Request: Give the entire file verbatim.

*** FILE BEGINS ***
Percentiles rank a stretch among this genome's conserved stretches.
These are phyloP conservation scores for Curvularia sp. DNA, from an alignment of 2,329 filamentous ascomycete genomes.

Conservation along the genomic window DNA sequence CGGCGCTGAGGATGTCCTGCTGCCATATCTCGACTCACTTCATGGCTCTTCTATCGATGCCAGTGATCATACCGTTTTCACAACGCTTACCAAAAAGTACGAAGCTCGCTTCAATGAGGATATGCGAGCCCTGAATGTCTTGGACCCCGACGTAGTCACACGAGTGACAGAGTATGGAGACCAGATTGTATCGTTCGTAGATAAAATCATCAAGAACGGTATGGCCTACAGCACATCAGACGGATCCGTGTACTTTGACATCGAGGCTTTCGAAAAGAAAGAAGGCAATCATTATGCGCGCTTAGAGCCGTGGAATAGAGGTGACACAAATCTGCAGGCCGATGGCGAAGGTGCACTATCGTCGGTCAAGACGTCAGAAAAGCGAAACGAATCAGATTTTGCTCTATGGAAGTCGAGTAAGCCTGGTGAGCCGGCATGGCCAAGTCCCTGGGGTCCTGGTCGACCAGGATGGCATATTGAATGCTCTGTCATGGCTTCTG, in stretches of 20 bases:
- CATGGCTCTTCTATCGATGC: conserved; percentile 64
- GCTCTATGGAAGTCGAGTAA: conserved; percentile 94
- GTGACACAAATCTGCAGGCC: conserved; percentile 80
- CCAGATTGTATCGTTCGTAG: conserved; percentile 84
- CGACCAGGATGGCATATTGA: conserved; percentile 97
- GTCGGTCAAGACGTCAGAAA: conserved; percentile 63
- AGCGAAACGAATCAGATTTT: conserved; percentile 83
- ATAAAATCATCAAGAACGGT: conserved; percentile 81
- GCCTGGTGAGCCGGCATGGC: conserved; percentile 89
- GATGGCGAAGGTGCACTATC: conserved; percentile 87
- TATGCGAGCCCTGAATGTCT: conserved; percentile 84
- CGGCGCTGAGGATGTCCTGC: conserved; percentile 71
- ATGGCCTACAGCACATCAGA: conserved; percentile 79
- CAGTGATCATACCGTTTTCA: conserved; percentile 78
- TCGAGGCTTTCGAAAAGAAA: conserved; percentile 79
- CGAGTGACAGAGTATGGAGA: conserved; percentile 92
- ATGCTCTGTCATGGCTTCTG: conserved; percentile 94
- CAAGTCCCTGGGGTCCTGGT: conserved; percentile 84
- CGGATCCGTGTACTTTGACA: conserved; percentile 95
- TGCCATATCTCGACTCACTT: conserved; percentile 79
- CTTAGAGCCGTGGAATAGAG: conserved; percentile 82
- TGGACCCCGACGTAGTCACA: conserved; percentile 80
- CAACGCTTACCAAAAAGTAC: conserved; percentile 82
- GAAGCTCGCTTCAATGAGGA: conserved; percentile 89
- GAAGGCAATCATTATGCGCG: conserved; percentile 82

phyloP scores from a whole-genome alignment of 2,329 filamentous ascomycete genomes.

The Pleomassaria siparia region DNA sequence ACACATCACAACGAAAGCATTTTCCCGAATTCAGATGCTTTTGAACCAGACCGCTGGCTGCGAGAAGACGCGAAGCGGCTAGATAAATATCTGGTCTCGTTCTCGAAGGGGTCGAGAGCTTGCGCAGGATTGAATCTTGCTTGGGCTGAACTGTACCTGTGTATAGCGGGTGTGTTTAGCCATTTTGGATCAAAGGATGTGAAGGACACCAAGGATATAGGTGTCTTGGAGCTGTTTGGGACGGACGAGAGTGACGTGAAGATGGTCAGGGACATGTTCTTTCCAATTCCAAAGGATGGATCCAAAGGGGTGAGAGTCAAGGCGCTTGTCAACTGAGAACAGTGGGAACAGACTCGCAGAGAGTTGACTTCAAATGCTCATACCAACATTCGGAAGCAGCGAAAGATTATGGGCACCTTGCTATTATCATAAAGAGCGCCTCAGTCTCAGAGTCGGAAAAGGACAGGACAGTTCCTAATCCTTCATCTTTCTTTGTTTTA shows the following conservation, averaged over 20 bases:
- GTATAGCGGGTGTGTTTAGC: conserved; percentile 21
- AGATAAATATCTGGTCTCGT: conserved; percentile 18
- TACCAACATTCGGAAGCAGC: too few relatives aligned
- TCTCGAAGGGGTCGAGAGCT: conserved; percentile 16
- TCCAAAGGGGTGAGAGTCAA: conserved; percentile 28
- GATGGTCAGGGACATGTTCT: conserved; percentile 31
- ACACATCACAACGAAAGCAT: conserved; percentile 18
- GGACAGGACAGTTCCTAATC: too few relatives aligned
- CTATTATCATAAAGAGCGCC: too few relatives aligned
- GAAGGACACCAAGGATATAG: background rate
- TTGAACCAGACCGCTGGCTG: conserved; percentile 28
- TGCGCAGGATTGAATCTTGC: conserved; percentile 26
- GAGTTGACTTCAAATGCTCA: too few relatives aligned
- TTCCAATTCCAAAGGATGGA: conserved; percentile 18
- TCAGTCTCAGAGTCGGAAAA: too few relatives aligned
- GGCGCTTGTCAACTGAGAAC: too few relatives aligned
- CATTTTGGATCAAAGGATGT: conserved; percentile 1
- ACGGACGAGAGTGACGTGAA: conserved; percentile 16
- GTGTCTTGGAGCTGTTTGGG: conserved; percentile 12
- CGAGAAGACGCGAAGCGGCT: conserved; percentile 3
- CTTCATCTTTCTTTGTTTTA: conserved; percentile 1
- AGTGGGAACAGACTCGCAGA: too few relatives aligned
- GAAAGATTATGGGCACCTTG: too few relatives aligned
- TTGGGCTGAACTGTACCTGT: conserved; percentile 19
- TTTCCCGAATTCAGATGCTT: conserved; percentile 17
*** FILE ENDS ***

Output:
Percentiles rank a stretch among this genome's conserved stretches.
These are phyloP conservation scores for Curvularia sp. DNA, from an alignment of 2,329 filamentous ascomycete genomes.

Conservation along the genomic window DNA sequence CGGCGCTGAGGATGTCCTGCTGCCATATCTCGACTCACTTCATGGCTCTTCTATCGATGCCAGTGATCATACCGTTTTCACAACGCTTACCAAAAAGTACGAAGCTCGCTTCAATGAGGATATGCGAGCCCTGAATGTCTTGGACCCCGACGTAGTCACACGAGTGACAGAGTATGGAGACCAGATTGTATCGTTCGTAGATAAAATCATCAAGAACGGTATGGCCTACAGCACATCAGACGGATCCGTGTACTTTGACATCGAGGCTTTCGAAAAGAAAGAAGGCAATCATTATGCGCGCTTAGAGCCGTGGAATAGAGGTGACACAAATCTGCAGGCCGATGGCGAAGGTGCACTATCGTCGGTCAAGACGTCAGAAAAGCGAAACGAATCAGATTTTGCTCTATGGAAGTCGAGTAAGCCTGGTGAGCCGGCATGGCCAAGTCCCTGGGGTCCTGGTCGACCAGGATGGCATATTGAATGCTCTGTCATGGCTTCTG, in stretches of 20 bases:
- CATGGCTCTTCTATCGATGC: conserved; percentile 64
- GCTCTATGGAAGTCGAGTAA: conserved; percentile 94
- GTGACACAAATCTGCAGGCC: conserved; percentile 80
- CCAGATTGTATCGTTCGTAG: conserved; percentile 84
- CGACCAGGATGGCATATTGA: conserved; percentile 97
- GTCGGTCAAGACGTCAGAAA: conserved; percentile 63
- AGCGAAACGAATCAGATTTT: conserved; percentile 83
- ATAAAATCATCAAGAACGGT: conserved; percentile 81
- GCCTGGTGAGCCGGCATGGC: conserved; percentile 89
- GATGGCGAAGGTGCACTATC: conserved; percentile 87
- TATGCGAGCCCTGAATGTCT: conserved; percentile 84
- CGGCGCTGAGGATGTCCTGC: conserved; percentile 71
- ATGGCCTACAGCACATCAGA: conserved; percentile 79
- CAGTGATCATACCGTTTTCA: conserved; percentile 78
- TCGAGGCTTTCGAAAAGAAA: conserved; percentile 79
- CGAGTGACAGAGTATGGAGA: conserved; percentile 92
- ATGCTCTGTCATGGCTTCTG: conserved; percentile 94
- CAAGTCCCTGGGGTCCTGGT: conserved; percentile 84
- CGGATCCGTGTACTTTGACA: conserved; percentile 95
- TGCCATATCTCGACTCACTT: conserved; percentile 79
- CTTAGAGCCGTGGAATAGAG: conserved; percentile 82
- TGGACCCCGACGTAGTCACA: conserved; percentile 80
- CAACGCTTACCAAAAAGTAC: conserved; percentile 82
- GAAGCTCGCTTCAATGAGGA: conserved; percentile 89
- GAAGGCAATCATTATGCGCG: conserved; percentile 82

phyloP scores from a whole-genome alignment of 2,329 filamentous ascomycete genomes.

The Pleomassaria siparia region DNA sequence ACACATCACAACGAAAGCATTTTCCCGAATTCAGATGCTTTTGAACCAGACCGCTGGCTGCGAGAAGACGCGAAGCGGCTAGATAAATATCTGGTCTCGTTCTCGAAGGGGTCGAGAGCTTGCGCAGGATTGAATCTTGCTTGGGCTGAACTGTACCTGTGTATAGCGGGTGTGTTTAGCCATTTTGGATCAAAGGATGTGAAGGACACCAAGGATATAGGTGTCTTGGAGCTGTTTGGGACGGACGAGAGTGACGTGAAGATGGTCAGGGACATGTTCTTTCCAATTCCAAAGGATGGATCCAAAGGGGTGAGAGTCAAGGCGCTTGTCAACTGAGAACAGTGGGAACAGACTCGCAGAGAGTTGACTTCAAATGCTCATACCAACATTCGGAAGCAGCGAAAGATTATGGGCACCTTGCTATTATCATAAAGAGCGCCTCAGTCTCAGAGTCGGAAAAGGACAGGACAGTTCCTAATCCTTCATCTTTCTTTGTTTTA shows the following conservation, averaged over 20 bases:
- GTATAGCGGGTGTGTTTAGC: conserved; percentile 21
- AGATAAATATCTGGTCTCGT: conserved; percentile 18
- TACCAACATTCGGAAGCAGC: too few relatives aligned
- TCTCGAAGGGGTCGAGAGCT: conserved; percentile 16
- TCCAAAGGGGTGAGAGTCAA: conserved; percentile 28
- GATGGTCAGGGACATGTTCT: conserved; percentile 31
- ACACATCACAACGAAAGCAT: conserved; percentile 18
- GGACAGGACAGTTCCTAATC: too few relatives aligned
- CTATTATCATAAAGAGCGCC: too few relatives aligned
- GAAGGACACCAAGGATATAG: background rate
- TTGAACCAGACCGCTGGCTG: conserved; percentile 28
- TGCGCAGGATTGAATCTTGC: conserved; percentile 26
- GAGTTGACTTCAAATGCTCA: too few relatives aligned
- TTCCAATTCCAAAGGATGGA: conserved; percentile 18
- TCAGTCTCAGAGTCGGAAAA: too few relatives aligned
- GGCGCTTGTCAACTGAGAAC: too few relatives aligned
- CATTTTGGATCAAAGGATGT: conserved; percentile 1
- ACGGACGAGAGTGACGTGAA: conserved; percentile 16
- GTGTCTTGGAGCTGTTTGGG: conserved; percentile 12
- CGAGAAGACGCGAAGCGGCT: conserved; percentile 3
- CTTCATCTTTCTTTGTTTTA: conserved; percentile 1
- AGTGGGAACAGACTCGCAGA: too few relatives aligned
- GAAAGATTATGGGCACCTTG: too few relatives aligned
- TTGGGCTGAACTGTACCTGT: conserved; percentile 19
- TTTCCCGAATTCAGATGCTT: conserved; percentile 17